“I know no safe depository of the ultimate powers of the society but the people themselves; and if we think them not enlightened enough to exercise their control with a wholesome discretion, the remedy is not to take it from them, but to inform their discretion.” - Thomas Jefferson
Analyzing this quote from one of the Founding Fathers of the United States, I took away two major points.
First, Jefferson alludes that the power of the democratic republic lies in the hands of the people. The citizens of the United States decide how the government runs by actions such as voting or communicating with elected officials.
Second, it is a disservice to the society to shrug off others that seem uninformed. Instead of eliminating people from the conversation, Jefferson urges people to engage their peers by sharing the proper information and tools to participate. If everyone had the knowledge to engage fully as an active citizen, imagine how inclusive and powerful the American political system could be.
The purpose of the We the People program is embedded in this quote. Created by the Center for Civic Education, We the People aims to educate students on the American government, how it works, its philosophical foundation and history, and their rights and responsibilities. Educating people to develop civic competence will enhance society since the power reins in their hands.
The We the People Program is an engaging curriculum on the history and principles of the United States constitutional democratic republic with content-rich textbooks and simulated congressional hearings. The experience simultaneously deepens students’ knowledge of American history, like the U.S. Constitution and Bill of Rights, while developing valuable skills. Through the curriculum, students practice skills such as public speaking, teamwork, conflict management, and consensus-building. Students are exposed to knowledge and competencies that are required to participate as citizens in the American political system.
As a judge of a simulated congressional hearing for We the People, I had the opportunity to witness first-hand the students’ knowledge about the American Government. Prior to the hearings, the students were assigned topic questions to narrow in their research and guide their testimony. The questions required students to provide their understanding of historical and contemporary issues by reasoning and applying constitutional principles and examples to support their answers. After the students stated their testimony, the judges had the opportunity to ask students follow-up questions. These questions tested the students’ ability to critically think by applying their civic knowledge to formulate an answer.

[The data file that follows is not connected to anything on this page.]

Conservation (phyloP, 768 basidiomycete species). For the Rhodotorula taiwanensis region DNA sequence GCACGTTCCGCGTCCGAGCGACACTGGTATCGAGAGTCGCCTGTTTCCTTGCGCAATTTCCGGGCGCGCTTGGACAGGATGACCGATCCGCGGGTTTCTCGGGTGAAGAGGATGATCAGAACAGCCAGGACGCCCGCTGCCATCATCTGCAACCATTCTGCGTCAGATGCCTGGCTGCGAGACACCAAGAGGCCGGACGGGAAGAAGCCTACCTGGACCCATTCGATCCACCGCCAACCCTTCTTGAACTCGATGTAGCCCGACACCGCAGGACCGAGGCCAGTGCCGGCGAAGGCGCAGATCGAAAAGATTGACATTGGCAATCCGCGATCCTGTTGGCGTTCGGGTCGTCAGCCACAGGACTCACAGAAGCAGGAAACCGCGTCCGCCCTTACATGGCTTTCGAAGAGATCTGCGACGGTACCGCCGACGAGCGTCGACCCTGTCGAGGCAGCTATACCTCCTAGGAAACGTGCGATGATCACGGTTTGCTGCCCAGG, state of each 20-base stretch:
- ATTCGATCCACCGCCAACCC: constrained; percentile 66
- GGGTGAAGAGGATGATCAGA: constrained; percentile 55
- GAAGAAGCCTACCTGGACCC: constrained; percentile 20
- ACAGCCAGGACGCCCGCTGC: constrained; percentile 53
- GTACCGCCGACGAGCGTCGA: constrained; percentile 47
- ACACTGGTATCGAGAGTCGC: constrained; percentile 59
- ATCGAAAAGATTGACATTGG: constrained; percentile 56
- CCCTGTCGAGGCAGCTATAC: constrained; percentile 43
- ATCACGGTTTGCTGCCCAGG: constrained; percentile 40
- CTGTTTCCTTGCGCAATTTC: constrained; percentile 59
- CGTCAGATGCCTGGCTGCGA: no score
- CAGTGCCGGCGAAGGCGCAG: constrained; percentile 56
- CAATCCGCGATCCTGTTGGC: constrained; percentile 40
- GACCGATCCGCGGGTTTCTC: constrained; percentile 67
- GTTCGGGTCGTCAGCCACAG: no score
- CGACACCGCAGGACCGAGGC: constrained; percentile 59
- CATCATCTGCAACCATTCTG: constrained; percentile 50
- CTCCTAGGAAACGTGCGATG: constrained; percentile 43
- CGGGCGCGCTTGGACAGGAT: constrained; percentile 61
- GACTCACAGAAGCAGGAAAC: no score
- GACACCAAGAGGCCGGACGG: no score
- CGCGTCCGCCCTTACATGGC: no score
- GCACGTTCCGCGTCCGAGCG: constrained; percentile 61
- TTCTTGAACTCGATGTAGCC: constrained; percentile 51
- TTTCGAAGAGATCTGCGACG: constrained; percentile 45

Throughout my experience as a judge, I was astonished by the overall performance of the students. The courage that was displayed from these students to partake in the simulated hearing being judged by accredited businessmen and women was incredible to witness. It was evident how engaged the students were in their learning and the extensive research that was done before the hearing. The passion that the students have was unsurfaced when the judges were able to ask interpretive questions. It became a conversation where the students were able to voice their perspectives on the historical and current American political system based on the facts they have learned.
It was through these conversations where I became inspired by the high schoolers sitting across the table from me. Hearing how they are utilizing historical facts to drive their visions of what the future American government should look like, was a lesson that was impactful. To create a promising future, we have to learn from the triumphs and mistakes of the past. These students were a testament to Thomas Jefferson’s quote above. With exposure and involvement in the We the People program, I am confident those students have the information and tools to fulfill their civic duties and even be a driving force in future development.